A quick note to start: We’ve made some adjustments to the site’s coding. If anything looks amiss, please let me know. Thanks.
Now then: Today we have another batch of remarkable photos by the late Hy Peskin. Last time around we did baseball shots; today we’ll take a look at football and basketball. It bears repeating that almost all the Peskin photos on this web site are worth investigating just for their sheer beauty, but I’m sticking to uni-notable images.
Here we go:
• Hey, is that the Green Bay Packers? Nope — it’s the 1955 Miami Hurricanes. Looooove those saturated colors. Also: Dig the patch and the striped cap (!) on the zebra. Also-also: Never would’ve guessed that visors were so popular in 1955.
• So much to like in this scoreboard shot: the bookended Jayhawk logos, the clusters of speakers, the slope at the top-center of the board, the simple one-bulb-per-quarter system for indicating the quarters, the magnificent cars in the parking lot. And what’s with that guy who’s walking away?
• If you go to our Pro Football Uni History Project, you’ll see that the white road jersey worn by the 1957 49ers had “three sleeve stripes with outer stripes gold and inner stripe red.” I’d never really thought much about what that meant until I saw this photo. Damn, that is some my-t-fine sleeve striping. Note the sock striping, too. Reader Bruce Genther liked it so much that he prepared this schematic.
• Who says white guys can’t jump? Love those Princeton sleeve stripes, natch.
• Best leatherheads photo ever? Maybe. Damn, look at that texture, those seams — magnificent.
• Two things of note in this halftime shot: yet another drool-inducing dose of saturated color, and the great Kezar Stadium scoreboard in the background (which I’ve been intrigued by ever since I saw this photo in this sensational book when I was a little boy.)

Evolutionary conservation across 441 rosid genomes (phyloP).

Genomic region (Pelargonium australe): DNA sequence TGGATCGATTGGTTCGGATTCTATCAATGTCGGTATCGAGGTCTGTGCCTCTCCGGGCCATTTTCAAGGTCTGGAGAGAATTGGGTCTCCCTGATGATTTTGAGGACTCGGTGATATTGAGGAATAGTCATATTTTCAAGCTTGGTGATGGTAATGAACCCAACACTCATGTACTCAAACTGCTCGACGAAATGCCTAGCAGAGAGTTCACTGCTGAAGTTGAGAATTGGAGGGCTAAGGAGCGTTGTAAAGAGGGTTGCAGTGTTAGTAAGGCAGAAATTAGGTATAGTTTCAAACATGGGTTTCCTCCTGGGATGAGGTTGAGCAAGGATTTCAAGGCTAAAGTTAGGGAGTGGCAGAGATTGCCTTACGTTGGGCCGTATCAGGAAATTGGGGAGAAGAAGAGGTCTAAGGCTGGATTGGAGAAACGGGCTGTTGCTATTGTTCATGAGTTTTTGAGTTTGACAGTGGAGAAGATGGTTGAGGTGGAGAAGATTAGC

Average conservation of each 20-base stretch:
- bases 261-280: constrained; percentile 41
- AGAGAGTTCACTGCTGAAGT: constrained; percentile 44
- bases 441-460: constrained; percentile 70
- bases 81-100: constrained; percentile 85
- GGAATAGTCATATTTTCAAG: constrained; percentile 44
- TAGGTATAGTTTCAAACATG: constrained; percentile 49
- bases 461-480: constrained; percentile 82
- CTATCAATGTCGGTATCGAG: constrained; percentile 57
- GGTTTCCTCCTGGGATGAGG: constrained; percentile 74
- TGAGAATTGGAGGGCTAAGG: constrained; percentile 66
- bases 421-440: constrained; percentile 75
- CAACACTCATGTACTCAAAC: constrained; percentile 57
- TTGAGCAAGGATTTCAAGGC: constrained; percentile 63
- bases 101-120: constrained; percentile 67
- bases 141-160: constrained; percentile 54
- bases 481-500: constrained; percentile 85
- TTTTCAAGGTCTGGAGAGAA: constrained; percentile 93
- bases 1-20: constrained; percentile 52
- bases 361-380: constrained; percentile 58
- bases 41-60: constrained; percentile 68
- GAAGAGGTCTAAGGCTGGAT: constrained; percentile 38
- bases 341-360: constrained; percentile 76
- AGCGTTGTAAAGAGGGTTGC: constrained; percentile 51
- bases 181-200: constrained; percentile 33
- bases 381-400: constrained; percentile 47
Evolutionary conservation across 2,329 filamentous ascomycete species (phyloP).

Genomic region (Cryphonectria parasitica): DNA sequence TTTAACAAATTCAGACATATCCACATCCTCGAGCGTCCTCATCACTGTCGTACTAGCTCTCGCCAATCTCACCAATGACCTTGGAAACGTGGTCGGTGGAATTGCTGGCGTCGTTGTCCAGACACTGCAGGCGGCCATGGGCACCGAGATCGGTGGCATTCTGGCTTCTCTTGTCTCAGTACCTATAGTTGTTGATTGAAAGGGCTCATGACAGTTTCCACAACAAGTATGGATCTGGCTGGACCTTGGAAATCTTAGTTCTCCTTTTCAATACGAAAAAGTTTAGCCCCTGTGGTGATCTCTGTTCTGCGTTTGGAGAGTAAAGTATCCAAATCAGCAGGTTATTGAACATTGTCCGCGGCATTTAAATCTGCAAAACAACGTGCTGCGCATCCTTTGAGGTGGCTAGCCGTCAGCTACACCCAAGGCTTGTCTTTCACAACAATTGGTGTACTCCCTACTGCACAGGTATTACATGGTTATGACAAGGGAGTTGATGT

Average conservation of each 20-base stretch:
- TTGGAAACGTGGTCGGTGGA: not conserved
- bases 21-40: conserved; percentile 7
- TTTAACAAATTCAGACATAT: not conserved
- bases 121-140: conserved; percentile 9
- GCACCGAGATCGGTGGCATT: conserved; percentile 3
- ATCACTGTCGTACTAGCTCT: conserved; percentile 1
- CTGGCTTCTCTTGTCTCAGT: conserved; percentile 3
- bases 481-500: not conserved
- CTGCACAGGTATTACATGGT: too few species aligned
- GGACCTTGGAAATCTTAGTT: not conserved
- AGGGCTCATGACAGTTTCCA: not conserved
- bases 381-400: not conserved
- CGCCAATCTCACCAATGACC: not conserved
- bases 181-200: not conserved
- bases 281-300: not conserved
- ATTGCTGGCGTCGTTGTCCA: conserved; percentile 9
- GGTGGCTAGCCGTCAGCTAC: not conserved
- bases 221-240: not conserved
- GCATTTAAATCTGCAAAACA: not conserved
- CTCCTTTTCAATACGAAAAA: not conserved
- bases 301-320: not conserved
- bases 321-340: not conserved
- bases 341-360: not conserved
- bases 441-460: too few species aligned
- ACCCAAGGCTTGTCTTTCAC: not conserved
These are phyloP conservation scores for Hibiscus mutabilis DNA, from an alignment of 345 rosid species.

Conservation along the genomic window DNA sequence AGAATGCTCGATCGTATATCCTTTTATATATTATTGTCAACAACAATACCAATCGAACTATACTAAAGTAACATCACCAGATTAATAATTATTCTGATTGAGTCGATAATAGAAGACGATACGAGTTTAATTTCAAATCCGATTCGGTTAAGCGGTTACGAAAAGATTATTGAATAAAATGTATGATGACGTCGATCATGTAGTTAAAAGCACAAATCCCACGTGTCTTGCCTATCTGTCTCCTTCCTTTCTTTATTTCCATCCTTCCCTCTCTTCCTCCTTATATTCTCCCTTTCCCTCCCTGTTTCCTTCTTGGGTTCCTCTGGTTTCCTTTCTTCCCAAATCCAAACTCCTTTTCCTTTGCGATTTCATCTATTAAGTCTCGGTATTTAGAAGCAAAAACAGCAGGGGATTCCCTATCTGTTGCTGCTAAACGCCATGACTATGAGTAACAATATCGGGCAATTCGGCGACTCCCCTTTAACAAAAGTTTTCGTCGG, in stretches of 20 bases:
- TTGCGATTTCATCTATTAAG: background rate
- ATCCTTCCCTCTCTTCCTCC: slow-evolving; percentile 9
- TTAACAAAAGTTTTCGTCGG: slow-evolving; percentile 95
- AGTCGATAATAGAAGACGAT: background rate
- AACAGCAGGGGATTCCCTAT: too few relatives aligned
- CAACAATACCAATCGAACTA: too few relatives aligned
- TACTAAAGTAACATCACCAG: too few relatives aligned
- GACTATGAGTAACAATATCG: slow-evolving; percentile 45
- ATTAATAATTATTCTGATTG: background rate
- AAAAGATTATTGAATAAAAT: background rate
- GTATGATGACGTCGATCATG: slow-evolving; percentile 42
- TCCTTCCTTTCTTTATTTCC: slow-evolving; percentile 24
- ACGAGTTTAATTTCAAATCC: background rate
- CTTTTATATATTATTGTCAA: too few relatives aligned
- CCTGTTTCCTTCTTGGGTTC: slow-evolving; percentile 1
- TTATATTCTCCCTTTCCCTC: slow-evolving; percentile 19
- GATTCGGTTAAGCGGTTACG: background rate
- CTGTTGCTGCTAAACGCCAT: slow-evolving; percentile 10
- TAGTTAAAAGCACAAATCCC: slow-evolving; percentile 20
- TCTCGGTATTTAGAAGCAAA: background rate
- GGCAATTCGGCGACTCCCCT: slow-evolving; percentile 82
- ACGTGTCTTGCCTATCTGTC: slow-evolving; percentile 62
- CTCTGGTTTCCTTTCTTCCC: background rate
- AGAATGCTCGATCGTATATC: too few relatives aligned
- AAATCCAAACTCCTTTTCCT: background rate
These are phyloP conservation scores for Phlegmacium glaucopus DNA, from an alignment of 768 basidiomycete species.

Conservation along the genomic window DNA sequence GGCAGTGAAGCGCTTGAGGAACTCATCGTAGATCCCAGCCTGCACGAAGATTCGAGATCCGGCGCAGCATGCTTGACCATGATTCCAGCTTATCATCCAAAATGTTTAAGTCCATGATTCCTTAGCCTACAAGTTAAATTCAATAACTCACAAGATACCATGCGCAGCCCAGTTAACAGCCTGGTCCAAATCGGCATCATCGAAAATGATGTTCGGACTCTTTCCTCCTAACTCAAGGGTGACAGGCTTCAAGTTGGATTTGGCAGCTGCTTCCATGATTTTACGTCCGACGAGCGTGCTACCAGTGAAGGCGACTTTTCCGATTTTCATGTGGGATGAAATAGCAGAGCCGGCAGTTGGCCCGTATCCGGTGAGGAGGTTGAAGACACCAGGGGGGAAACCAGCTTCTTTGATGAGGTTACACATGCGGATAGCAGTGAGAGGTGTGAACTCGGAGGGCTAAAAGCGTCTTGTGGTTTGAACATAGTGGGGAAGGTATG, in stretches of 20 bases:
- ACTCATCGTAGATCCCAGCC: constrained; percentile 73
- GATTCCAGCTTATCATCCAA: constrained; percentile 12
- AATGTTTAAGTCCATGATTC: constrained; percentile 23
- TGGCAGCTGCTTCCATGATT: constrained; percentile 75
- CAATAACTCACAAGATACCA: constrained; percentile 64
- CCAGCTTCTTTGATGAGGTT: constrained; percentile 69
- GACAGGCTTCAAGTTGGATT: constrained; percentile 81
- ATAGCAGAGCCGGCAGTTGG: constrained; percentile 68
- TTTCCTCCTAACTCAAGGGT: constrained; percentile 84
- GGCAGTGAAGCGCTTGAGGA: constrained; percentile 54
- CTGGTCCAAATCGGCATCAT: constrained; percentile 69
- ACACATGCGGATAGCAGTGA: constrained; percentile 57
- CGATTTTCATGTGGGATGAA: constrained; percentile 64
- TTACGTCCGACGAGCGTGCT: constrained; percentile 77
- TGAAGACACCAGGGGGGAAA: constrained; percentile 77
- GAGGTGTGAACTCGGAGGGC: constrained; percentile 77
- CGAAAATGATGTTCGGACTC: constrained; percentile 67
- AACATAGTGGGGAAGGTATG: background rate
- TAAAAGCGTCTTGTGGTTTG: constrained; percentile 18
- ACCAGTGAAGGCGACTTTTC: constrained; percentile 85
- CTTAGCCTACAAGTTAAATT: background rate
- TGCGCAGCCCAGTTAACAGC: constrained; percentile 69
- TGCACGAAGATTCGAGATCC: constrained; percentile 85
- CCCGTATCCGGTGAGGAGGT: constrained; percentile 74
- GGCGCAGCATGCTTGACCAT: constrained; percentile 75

• There’s something really wonderful about the simplicity of this cheerleading shot.
• Old NBA uniforms don’t get much better than these.
• That last photo only showed the Warriors uni from the back. Here’s how it looked from the front.
• When did NBA teams start wearing high, team-colored socks — or white crew socks over team-colored stirrups — instead of just white crews? That question comes to mind when I look at this famous photo of Bob Cousy. The opposing team is the Ft. Wayne Pistons. Not only do their socks add tremendous visual interest to their uniform, but Cousy and the other Celtics look naked by comparison — too much skin showing for my tastes. So this photo, taken in November of 1955, shows the league’s sock situation in flux. I’d like to know more about how that situation evolved, which is just one more reason we need a comprehensive NBA uni-history project. (As an aside, note the zebra-striped ref. It’s easy to forget that NBA refs used to wear stripes, just like college refs still do.)